Category Archives: Voices of Innocence

Thank you Mr. Goldstein!

GOLDSTEIN

 

KCADP would like to extend a heartfelt Thank You! to Tom Goldstein, an Exoneree and Kansas native. Mr. Goldstein partnered with us here in his home state to help fight against House Bill 2389, a bill that advocates speeding up the appeals process in death penalty cases.

 

Tom Goldstein was arrested, convicted, and sentenced to a term of 27 years to life for a murder he did not commit. His wrongful conviction was based upon systemic flaws in our justice system, the testimony of a drug addicted jail house informant, an eye witness who was coerced by the police, and counsel who failed to adequately investigate his case.

 

Since his release from prison in 2004 Mr. Goldstein has pursued a civil lawsuit against the City of Long Beach, the detectives assigned to his case, and the County of Los Angeles. During the discovery phase of his suit his attorneys uncovered four other cases of wrongful convictions involving the same detectives. One was the case of Oscar Lee Morris who spent 17 years on death row before being exonerated in 2000.

 

When called upon to speak Mr. Goldstein jumps at the opportunity and has spoken at various universities, as well as, with many Congress-persons, Senators and Legislators.

 

We would like to thank Mr. Goldstein for finding his way back to his home state to share is story and provide compelling testimony against House Bill 2389.

 

“I spent many long, wasted and lonely years in prison. Participating in this process gives meaning and value to these lost years.  Through my first hand experiences I can unequivocally state that our justice system is flawed. Sometimes the system gets it wrong and we need the appeals process to work in order to win our freedom. I believe that the shortcuts this bill proposes would not serve the public interest nor make our system more reliable. In fact it would make the execution of an innocent man more likely.” ~ Tom Goldstein

 

Action Alert: SB 257 Could Threaten Innocent Lives!

 

Thank you to everyone who came yesterday to the Senate Judiciary Committee hearing on the death penalty and invited others to attend. We had a great turnout from KCADP’s membership! Now we’re turning our attention to another critical hearing this coming week.

On Tuesday, January 21, the Senate Judiciary Committee will consider the death penalty again at a hearing on SB 257. This bill is a dangerous proposal that could threaten innocent life by limiting the appeals and safeguards in capital cases. If you can make it, please come to this hearing and show your opposition to this bill:

  • WHAT: Senate Judiciary Committee Hearing on death penalty
  • WHEN: Tuesday, January 21, 10:30am
  • WHERE: Room 346S at the Capitol, 300 SW 10th Ave., Topeka

Now is an important time to call Senate Judiciary Committee Chairman Jeff King at 785-296-7361 and urge him to OPPOSE SB 257 (you also can email him at JeffdotKingatsenatedotksdotgov  (JeffdotKingatsenatedotksdotgov)  ). In addition, click here to see if your senator sits on this committee and, if so, contact them too.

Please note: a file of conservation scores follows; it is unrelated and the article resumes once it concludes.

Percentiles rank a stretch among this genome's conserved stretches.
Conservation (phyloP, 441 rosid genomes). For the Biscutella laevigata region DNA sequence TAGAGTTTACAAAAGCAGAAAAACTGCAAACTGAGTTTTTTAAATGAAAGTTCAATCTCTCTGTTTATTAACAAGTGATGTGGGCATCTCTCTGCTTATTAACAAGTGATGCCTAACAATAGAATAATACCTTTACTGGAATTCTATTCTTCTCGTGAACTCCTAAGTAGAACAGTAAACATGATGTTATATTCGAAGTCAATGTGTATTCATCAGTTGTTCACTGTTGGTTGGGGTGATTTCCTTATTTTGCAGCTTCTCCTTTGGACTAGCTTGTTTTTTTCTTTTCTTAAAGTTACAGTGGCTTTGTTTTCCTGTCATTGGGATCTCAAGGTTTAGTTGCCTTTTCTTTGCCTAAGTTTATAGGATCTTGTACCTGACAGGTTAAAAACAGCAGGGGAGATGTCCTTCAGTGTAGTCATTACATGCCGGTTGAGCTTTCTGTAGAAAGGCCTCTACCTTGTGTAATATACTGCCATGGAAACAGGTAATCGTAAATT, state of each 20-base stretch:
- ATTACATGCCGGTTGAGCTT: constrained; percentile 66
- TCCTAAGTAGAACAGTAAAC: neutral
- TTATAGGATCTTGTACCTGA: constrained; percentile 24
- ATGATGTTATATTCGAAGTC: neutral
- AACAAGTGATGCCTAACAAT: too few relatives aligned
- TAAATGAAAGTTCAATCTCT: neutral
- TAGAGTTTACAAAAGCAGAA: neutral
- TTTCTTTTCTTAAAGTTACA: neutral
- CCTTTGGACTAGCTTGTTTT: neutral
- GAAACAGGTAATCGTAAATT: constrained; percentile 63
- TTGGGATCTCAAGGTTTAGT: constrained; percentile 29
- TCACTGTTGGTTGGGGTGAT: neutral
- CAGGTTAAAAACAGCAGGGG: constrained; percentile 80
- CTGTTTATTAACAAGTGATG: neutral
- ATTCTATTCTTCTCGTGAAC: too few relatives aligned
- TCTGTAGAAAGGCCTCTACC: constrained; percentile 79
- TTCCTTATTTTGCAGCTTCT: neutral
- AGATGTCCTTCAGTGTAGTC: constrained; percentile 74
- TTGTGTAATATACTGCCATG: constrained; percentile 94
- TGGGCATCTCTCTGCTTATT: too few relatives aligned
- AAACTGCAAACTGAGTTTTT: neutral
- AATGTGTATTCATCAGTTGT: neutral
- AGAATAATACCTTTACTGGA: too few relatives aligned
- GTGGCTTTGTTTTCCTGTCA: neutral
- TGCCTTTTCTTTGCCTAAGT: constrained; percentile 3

Here are some of the major flaws with SB 257 to share Sen. King:

  • Making other criminal cases languish in the criminal justice system is no way to fix the death penalty. Under SB 257, appeals in all cases must wait in line behind death penalty cases to receive their day in court. As a result, this proposal delays finality to victims of rapes, non-capital homicides, kidnappings, and other serious crimes. Also, individuals wrongfully convicted of non-capital crimes will spend more time in jail as their appeals are delayed.
  • The burden for proving innocence is unreasonably high. Unless a defendant proves by “clear and convincing evidence” his or her innocence, a court cannot grant relief and stop an execution according to SB 257. Meeting this high standard is difficult in court, especially in cases that lack DNA evidence. So even if it is more than likely that a defendant is innocent, that is not sufficient for a court to stop an execution.
  • Shortening appeals is dangerous given how long it often takes for evidence of innocence to emerge. SB 257 puts forward a number of provisions that would limit the time available for appeals in capital cases. These changes significantly raise the risk of executing an innocent person. Of the 143 individuals sentenced to death and later exonerated in the US since 1973, it took on average over 10 years for them to prove their innocence, and in some cases the wait was 20 or 30 years.

Please contact Sen. King at 785-296-7361 and urge him to oppose SB 257. Now is not the time for Kansas to pass legislation that likely will have the effect of threatening innocent life.

Thank you,

Mary Sloan

KCADP Executive Director

Commemoration Ceremony at the Tree of Healing